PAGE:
Other Articles in
Vol. 3 No. 1 / Apr 2017

Sacred Violence and Justification by PAUL WELLS
The Five Solas of the Reformation: Then and Now by GARRY J. WILLIAMS
What Has Mussolini to Do with Hus? by CARL R. TRUEMAN
Bound, Freed, Freed to Be Bound: The Wittenberg Understanding of Justi cation by ROBERT KOLB
Luther and Erasmus: The Central Confrontation of the Reformation by JEAN-MARC BERTHOUD
An Introduction to Luther, Calvin, and Their Protestant Reformations by PETER A. LILLBACK
Luther and the Spanish Reformers by FRANCES LUTTIKHUIZEN
“The Glorious Work of the Reformation”: Andrew Fuller and the Imitation of Martin Luther by MICHAEL A. G. HAYKIN
Luther and the Turks by HANS SCHWARZ
Luther and the Reform of Marriage and Family Life by YOUNGCHUN CHO
The Priesthood of All Believers in Africa by CONRAD MBEWE
Do Judaism, Islam, and Christianity Worship the Same God? A Reformed Theological Perspective by PHILIP TACHIN
Transhumanism: Anthropological Challenge of the Twenty-First Century by YANNICK IMBERT
The Black Church’s Response to the Racialization of Abortion in America by EMMITT CORNELIUS JR.
A Review and Evaluation of J. Richard Middleton, A New Heaven and a New Earth by G. K. BEALE
Interview with Dr. William Edgar by PETER A. LILLBACK
Thomas Schreiner. Faith Alone—The Doctrine of Justification: What the Reformers Taught … and Why It Still Matters. by BRANDON D. CROWE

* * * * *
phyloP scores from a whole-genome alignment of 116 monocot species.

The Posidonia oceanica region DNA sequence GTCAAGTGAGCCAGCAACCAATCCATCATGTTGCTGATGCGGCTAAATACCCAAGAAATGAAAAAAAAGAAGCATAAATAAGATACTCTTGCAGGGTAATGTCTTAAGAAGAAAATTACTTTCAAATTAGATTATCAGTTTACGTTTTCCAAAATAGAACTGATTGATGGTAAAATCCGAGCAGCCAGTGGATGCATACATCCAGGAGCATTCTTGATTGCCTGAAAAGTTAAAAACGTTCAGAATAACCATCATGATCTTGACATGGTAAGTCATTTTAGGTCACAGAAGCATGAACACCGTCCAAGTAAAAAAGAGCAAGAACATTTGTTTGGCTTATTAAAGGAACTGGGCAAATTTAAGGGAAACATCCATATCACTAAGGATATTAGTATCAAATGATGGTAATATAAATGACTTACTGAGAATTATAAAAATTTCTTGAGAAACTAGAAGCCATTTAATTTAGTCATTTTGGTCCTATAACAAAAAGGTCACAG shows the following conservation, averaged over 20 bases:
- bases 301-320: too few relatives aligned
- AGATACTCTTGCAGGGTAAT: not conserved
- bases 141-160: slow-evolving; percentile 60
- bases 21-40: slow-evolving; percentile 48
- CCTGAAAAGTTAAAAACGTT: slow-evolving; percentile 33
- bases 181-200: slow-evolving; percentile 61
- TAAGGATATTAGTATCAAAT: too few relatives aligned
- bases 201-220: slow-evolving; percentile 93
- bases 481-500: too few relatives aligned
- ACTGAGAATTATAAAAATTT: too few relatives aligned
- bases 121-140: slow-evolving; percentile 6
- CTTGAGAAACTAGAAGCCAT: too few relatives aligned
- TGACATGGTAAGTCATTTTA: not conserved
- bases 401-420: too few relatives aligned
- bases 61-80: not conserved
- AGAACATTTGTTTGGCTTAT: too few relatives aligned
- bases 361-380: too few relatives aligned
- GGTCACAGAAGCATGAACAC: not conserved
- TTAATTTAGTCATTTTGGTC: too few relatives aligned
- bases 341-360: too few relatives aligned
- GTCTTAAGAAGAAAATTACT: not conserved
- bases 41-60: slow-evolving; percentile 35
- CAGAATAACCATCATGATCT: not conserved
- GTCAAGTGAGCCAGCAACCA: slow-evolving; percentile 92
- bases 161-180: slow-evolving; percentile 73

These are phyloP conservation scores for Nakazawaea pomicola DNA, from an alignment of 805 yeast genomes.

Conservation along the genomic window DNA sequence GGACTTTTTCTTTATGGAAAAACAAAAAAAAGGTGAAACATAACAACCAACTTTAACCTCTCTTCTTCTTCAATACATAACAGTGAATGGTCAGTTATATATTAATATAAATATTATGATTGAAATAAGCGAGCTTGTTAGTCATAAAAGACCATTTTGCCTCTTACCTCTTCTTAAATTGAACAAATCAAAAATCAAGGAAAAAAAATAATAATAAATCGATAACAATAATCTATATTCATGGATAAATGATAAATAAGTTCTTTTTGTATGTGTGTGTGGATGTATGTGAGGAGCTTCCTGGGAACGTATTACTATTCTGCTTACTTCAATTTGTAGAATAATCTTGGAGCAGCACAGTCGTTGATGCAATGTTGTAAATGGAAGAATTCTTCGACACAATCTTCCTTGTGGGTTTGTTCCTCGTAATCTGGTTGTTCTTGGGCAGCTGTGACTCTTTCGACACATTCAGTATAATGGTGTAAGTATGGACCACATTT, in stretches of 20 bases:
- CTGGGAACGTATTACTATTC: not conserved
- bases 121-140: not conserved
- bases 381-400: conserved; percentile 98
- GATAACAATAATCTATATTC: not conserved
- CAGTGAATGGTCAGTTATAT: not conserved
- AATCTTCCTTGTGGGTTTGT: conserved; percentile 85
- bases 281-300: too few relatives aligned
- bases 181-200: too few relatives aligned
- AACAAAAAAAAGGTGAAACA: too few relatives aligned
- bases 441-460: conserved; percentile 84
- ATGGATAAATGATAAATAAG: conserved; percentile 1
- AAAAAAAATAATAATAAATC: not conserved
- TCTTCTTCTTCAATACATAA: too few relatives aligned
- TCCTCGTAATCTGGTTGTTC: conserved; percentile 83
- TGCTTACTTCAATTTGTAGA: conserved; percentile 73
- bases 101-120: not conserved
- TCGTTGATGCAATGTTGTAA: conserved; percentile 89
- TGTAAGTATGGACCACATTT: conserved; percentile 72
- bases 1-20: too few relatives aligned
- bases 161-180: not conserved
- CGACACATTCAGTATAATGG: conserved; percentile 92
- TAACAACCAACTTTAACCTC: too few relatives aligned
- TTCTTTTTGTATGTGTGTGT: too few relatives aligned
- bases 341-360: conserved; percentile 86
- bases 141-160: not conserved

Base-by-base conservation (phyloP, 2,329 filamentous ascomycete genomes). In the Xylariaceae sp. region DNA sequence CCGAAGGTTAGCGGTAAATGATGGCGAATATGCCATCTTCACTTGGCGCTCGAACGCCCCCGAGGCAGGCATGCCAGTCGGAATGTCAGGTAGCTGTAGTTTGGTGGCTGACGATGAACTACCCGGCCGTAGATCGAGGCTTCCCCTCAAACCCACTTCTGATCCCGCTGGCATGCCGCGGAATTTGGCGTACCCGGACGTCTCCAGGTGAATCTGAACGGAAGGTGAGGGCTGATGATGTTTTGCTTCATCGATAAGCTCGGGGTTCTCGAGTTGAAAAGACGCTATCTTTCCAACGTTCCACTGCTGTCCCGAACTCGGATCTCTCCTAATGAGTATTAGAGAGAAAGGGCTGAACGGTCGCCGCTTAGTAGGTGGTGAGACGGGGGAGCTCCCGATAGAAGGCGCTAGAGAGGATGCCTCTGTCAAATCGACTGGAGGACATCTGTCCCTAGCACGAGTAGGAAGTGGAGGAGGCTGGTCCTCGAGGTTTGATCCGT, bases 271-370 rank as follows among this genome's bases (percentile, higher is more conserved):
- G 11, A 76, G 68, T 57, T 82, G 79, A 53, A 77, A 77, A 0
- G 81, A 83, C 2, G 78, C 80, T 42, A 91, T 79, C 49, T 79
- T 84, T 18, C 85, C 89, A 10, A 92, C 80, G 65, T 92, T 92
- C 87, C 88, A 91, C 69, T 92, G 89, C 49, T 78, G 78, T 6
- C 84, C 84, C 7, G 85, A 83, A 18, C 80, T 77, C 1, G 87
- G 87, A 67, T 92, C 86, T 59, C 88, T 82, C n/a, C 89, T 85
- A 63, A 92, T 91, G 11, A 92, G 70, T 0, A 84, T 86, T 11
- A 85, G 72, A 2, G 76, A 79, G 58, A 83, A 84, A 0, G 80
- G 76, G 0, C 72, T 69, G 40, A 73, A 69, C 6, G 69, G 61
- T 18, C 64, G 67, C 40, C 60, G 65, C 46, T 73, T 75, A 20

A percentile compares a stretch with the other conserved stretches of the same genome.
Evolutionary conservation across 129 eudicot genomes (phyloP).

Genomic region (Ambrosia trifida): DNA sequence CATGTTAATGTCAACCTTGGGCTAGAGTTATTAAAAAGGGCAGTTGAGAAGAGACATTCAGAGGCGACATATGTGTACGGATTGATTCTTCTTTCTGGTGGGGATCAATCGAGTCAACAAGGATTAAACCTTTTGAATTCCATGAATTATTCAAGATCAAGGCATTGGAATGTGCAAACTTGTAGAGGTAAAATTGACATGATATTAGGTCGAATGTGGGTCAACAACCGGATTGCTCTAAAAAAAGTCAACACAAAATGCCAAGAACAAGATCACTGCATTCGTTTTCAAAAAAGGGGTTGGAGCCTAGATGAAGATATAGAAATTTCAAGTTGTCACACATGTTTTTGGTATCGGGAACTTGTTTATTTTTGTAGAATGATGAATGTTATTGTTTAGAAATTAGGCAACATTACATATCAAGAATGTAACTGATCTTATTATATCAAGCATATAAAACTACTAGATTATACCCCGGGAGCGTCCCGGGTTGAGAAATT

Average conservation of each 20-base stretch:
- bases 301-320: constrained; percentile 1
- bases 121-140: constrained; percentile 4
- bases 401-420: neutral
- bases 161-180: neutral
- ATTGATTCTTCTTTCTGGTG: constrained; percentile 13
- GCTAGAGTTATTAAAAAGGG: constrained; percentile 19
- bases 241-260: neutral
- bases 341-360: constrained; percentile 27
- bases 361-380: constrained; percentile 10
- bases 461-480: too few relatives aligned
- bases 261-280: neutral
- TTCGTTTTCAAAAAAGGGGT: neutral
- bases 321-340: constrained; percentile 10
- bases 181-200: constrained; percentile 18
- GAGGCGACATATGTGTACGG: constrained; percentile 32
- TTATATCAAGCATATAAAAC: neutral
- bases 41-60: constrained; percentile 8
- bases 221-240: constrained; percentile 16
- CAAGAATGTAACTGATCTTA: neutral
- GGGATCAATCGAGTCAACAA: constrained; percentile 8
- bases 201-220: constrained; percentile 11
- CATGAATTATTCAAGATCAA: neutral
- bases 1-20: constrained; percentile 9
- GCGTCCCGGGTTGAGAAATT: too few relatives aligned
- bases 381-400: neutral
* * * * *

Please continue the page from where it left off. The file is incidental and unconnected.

Scott H. Hendrix. Martin Luther: Visionary Reformer. by MARTIN LOHRMANN
Larry Siedentop. Inventing the Individual: The Origins of Western Liberalism by PAUL WELLS
Brad S. Gregory. The Unintended Reformation: How a Religious Revolution Secularized Society by PAUL WELLS
Andrew T. B. McGowan. Adam, Christ and Covenant: Exploring Headship Theology by HARRISON PERKINS
Sinclair B. Ferguson. The Whole Christ: Legalism, Antinomianism, and Gospel Assurance—Why the Marrow Controversy Still Matters by ANDREW T. B. MCGOWAN

THE BLACK CHURCH’S RESPONSE TO THE RACIALIZATION OF ABORTION IN AMERICA

by EMMITT CORNELIUS JR. in Vol. 3 No. 1 / Apr 2017

DOI: https://doi.org/10.35285/ucc3.1.2017.art13



Abstract
The “racialization” of abortion in America is a concept that draws attention to the fact that blacks (and to a lesser extent, Latinos) are disproportionately represented by abortion statistics as a result of an aggressive racist agenda in America to control the black population through attrition. More so than any other institution, the black church is positioned to confront this crisis as its ministers reclaim their shepherding role to protect their community’s most vulnerable members. This starts with a commitment to traditional family values that are derived from a robustly biblical concept of family, marriage, sex, and child-bearing.

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